Santa Anna was captured the following day and signed a treaty demanding the evacuation of all Mexican troops from Texas.

The 570-foot San Jacinto Monument stands adjacent to the Houston Ship Channel and commemorates the roles of everyone who fought on behalf of Texas. It is the tallest monument column in the world.

Inside is the San Jacinto Museum of History, which displays the early days of Texas, emphasizing the area’s days as a Mexican colony, as a country and its early days as a state. Also in the museum is the Jesse H. Jones Theatre for Texas Studies, which shows the museum’s presentation, “Texas Forever! The Battle of San Jacinto.”

Even after independence was gained, there was conflict between Texas and Mexico. During 1842, Mexico made incursions into Texas, and the Texas military responded with ill-fated mobilizations. The remains of soldiers who died at the Battle of Salado Creek and during the Mier Expedition were interred atop a bluff overlooking the Colorado River outside of LaGrange in 1848. In 1936, a 48-foot-tall monument was constructed at the site, which became Monument Hill State Historic Site.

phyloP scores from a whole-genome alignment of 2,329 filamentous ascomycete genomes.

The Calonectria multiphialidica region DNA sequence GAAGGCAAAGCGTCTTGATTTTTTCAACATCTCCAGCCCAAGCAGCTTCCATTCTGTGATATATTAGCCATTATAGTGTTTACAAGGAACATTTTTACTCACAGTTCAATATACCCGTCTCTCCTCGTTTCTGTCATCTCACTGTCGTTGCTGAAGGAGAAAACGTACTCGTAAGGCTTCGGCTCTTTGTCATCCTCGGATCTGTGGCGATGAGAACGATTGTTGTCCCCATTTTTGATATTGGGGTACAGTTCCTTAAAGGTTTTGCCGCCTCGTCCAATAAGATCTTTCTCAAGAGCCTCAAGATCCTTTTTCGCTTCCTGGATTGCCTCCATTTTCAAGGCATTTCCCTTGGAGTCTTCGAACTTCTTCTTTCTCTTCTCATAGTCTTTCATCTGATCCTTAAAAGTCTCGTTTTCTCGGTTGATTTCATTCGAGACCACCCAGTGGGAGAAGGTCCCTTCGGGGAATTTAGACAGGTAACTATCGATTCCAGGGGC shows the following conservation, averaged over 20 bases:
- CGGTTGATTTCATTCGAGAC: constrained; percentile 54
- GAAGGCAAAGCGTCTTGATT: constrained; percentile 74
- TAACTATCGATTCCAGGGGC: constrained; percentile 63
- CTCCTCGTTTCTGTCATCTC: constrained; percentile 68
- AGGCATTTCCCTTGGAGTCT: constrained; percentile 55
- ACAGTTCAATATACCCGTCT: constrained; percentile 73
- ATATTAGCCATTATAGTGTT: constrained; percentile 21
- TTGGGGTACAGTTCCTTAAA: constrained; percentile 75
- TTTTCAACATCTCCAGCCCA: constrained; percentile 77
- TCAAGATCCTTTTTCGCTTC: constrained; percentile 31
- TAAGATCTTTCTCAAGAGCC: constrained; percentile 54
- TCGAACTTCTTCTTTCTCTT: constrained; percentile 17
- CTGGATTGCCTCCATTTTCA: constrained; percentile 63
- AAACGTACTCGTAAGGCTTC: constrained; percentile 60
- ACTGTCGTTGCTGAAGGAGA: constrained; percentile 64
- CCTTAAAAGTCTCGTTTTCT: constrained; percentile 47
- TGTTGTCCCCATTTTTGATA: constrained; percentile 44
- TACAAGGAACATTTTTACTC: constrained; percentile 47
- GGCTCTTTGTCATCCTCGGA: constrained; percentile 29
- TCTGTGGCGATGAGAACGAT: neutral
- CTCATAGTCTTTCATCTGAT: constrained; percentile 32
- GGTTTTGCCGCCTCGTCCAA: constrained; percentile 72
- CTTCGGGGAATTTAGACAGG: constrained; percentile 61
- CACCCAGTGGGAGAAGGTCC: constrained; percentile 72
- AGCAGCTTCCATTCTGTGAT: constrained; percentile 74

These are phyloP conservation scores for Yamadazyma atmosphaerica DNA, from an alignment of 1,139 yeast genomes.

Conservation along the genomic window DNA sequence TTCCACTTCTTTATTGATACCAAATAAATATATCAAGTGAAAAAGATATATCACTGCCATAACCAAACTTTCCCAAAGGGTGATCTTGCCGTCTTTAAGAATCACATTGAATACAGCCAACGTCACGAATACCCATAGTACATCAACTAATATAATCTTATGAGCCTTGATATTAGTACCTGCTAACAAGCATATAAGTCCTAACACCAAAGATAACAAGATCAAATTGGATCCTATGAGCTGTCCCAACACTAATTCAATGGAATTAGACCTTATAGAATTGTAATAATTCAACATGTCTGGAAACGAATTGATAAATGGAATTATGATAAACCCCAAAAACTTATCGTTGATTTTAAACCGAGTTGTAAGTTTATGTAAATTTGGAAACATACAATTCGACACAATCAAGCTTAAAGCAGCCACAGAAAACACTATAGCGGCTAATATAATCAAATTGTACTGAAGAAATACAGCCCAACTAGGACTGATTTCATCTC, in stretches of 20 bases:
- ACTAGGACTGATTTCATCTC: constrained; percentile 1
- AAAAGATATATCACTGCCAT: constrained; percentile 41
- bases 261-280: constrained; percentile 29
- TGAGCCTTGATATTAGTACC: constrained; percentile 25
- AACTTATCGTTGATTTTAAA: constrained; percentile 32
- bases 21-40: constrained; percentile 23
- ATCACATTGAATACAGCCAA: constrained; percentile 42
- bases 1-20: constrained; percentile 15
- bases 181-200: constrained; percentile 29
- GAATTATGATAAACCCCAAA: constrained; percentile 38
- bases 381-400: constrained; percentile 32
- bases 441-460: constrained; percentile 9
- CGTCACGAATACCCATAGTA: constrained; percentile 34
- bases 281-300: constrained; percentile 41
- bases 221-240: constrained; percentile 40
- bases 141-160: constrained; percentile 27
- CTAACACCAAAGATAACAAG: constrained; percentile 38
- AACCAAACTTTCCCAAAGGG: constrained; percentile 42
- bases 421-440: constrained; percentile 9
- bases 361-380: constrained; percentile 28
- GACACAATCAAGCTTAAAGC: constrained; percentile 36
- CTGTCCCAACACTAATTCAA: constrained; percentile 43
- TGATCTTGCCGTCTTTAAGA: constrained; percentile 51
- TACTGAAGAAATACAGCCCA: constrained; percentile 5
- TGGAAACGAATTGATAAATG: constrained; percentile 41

When the remains were buried, Texas had been a state for nearly three years and the United States was on the verge of winning the Mexican-American War.

The victory would add about one-third of the Continental United States, a mammoth acquisition of land precipitated by the actions of incensed Texans, which are dynamically retold along the state’s Independence Trail.

Gary Peterson is an associate editor of “Home & Away” magazine.